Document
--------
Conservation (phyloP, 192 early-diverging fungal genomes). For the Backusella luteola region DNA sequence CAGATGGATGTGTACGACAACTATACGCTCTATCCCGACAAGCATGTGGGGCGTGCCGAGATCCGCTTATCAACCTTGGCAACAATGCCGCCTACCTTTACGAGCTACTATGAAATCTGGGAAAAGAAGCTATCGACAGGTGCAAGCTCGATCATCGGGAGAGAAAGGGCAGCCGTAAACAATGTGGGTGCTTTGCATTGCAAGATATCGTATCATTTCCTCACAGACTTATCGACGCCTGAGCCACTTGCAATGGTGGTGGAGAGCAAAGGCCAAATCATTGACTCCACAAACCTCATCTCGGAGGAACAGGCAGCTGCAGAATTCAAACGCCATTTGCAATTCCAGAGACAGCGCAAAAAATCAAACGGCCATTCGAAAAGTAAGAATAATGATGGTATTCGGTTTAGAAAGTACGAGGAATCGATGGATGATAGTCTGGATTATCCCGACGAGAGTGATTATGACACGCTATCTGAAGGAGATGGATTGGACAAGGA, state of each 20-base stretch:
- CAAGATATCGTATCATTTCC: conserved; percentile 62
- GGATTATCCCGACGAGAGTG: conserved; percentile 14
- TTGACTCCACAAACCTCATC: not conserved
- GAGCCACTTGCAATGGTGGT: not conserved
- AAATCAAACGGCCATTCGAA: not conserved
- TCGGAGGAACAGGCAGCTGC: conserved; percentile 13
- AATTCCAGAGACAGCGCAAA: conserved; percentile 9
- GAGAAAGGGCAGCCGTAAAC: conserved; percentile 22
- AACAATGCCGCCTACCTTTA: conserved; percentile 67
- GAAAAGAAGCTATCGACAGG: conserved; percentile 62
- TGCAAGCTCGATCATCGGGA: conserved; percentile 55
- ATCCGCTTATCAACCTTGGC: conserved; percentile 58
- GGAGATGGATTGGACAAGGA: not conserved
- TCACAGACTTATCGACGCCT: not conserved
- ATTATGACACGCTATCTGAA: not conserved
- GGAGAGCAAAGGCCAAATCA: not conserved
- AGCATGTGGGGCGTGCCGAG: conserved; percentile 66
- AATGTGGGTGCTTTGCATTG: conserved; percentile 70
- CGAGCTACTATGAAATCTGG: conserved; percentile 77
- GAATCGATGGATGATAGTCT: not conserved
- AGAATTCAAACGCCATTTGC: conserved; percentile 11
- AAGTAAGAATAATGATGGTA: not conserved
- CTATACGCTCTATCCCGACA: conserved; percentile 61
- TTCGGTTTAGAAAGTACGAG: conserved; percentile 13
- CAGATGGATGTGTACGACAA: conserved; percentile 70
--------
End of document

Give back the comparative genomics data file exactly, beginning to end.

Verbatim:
Conservation (phyloP, 192 early-diverging fungal genomes). For the Backusella luteola region DNA sequence CAGATGGATGTGTACGACAACTATACGCTCTATCCCGACAAGCATGTGGGGCGTGCCGAGATCCGCTTATCAACCTTGGCAACAATGCCGCCTACCTTTACGAGCTACTATGAAATCTGGGAAAAGAAGCTATCGACAGGTGCAAGCTCGATCATCGGGAGAGAAAGGGCAGCCGTAAACAATGTGGGTGCTTTGCATTGCAAGATATCGTATCATTTCCTCACAGACTTATCGACGCCTGAGCCACTTGCAATGGTGGTGGAGAGCAAAGGCCAAATCATTGACTCCACAAACCTCATCTCGGAGGAACAGGCAGCTGCAGAATTCAAACGCCATTTGCAATTCCAGAGACAGCGCAAAAAATCAAACGGCCATTCGAAAAGTAAGAATAATGATGGTATTCGGTTTAGAAAGTACGAGGAATCGATGGATGATAGTCTGGATTATCCCGACGAGAGTGATTATGACACGCTATCTGAAGGAGATGGATTGGACAAGGA, state of each 20-base stretch:
- CAAGATATCGTATCATTTCC: conserved; percentile 62
- GGATTATCCCGACGAGAGTG: conserved; percentile 14
- TTGACTCCACAAACCTCATC: not conserved
- GAGCCACTTGCAATGGTGGT: not conserved
- AAATCAAACGGCCATTCGAA: not conserved
- TCGGAGGAACAGGCAGCTGC: conserved; percentile 13
- AATTCCAGAGACAGCGCAAA: conserved; percentile 9
- GAGAAAGGGCAGCCGTAAAC: conserved; percentile 22
- AACAATGCCGCCTACCTTTA: conserved; percentile 67
- GAAAAGAAGCTATCGACAGG: conserved; percentile 62
- TGCAAGCTCGATCATCGGGA: conserved; percentile 55
- ATCCGCTTATCAACCTTGGC: conserved; percentile 58
- GGAGATGGATTGGACAAGGA: not conserved
- TCACAGACTTATCGACGCCT: not conserved
- ATTATGACACGCTATCTGAA: not conserved
- GGAGAGCAAAGGCCAAATCA: not conserved
- AGCATGTGGGGCGTGCCGAG: conserved; percentile 66
- AATGTGGGTGCTTTGCATTG: conserved; percentile 70
- CGAGCTACTATGAAATCTGG: conserved; percentile 77
- GAATCGATGGATGATAGTCT: not conserved
- AGAATTCAAACGCCATTTGC: conserved; percentile 11
- AAGTAAGAATAATGATGGTA: not conserved
- CTATACGCTCTATCCCGACA: conserved; percentile 61
- TTCGGTTTAGAAAGTACGAG: conserved; percentile 13
- CAGATGGATGTGTACGACAA: conserved; percentile 70